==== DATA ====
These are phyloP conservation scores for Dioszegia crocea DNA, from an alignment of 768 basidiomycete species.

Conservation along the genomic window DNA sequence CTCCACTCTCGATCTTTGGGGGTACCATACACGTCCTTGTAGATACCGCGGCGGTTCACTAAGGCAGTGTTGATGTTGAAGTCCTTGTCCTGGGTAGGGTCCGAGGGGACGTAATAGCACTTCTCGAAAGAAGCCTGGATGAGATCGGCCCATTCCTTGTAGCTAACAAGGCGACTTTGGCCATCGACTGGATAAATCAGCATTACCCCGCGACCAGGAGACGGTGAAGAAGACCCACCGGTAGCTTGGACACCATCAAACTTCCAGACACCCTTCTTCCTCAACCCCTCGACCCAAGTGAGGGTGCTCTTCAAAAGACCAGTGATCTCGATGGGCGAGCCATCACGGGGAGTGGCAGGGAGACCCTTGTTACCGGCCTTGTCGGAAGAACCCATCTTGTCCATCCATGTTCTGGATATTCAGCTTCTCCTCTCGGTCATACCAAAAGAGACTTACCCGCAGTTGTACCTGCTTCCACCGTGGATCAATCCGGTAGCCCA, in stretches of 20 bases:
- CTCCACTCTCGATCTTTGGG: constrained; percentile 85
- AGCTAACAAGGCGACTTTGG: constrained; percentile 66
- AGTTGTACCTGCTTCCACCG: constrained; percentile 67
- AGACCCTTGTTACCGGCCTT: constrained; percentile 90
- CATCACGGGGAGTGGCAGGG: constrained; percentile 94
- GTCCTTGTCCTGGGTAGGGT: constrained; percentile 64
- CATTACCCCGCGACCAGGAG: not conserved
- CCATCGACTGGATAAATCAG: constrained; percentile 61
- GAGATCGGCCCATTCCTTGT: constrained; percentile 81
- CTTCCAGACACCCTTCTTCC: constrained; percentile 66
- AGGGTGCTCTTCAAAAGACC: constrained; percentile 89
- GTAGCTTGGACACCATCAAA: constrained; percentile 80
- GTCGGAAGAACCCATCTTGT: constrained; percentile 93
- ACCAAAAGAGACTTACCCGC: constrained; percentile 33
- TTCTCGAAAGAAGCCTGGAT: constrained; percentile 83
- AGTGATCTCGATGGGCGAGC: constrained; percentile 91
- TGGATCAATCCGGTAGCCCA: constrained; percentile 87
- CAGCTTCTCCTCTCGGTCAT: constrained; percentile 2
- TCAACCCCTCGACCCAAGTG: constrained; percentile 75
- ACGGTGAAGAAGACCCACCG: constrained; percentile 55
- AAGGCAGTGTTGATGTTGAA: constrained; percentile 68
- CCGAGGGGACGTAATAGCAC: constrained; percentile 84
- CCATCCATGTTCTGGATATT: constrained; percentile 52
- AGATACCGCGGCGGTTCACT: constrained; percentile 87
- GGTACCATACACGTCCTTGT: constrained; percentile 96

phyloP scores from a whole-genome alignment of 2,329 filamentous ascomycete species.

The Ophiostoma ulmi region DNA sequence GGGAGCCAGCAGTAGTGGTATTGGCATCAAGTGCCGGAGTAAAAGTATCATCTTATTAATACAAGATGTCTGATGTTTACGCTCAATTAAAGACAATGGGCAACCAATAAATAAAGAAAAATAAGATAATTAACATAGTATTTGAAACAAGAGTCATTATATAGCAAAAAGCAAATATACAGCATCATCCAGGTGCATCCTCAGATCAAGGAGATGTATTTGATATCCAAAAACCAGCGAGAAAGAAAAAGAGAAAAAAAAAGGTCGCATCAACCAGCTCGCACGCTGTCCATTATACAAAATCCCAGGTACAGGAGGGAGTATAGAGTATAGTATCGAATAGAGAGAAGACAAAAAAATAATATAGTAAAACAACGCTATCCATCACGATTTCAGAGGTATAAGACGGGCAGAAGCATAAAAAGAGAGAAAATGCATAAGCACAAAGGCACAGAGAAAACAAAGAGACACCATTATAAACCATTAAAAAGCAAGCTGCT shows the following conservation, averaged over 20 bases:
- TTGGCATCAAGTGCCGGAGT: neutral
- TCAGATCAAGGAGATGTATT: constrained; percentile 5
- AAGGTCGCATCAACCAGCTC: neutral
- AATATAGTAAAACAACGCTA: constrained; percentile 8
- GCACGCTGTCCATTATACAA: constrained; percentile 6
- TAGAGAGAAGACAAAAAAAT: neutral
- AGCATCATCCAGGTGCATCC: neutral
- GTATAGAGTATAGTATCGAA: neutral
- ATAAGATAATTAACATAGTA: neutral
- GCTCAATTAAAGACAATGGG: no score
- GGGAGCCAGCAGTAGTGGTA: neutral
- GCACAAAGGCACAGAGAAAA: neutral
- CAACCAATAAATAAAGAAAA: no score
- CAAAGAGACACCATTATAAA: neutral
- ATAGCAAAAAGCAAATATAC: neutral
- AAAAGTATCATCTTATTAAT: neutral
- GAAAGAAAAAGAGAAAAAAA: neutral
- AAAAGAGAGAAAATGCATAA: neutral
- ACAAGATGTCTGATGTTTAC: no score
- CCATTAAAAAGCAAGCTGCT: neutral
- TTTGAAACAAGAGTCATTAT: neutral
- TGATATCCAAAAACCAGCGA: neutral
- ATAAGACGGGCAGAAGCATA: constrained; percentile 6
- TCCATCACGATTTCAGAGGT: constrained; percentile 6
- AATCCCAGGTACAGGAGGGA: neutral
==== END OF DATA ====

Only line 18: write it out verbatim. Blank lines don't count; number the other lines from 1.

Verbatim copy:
- AGTGATCTCGATGGGCGAGC: constrained; percentile 91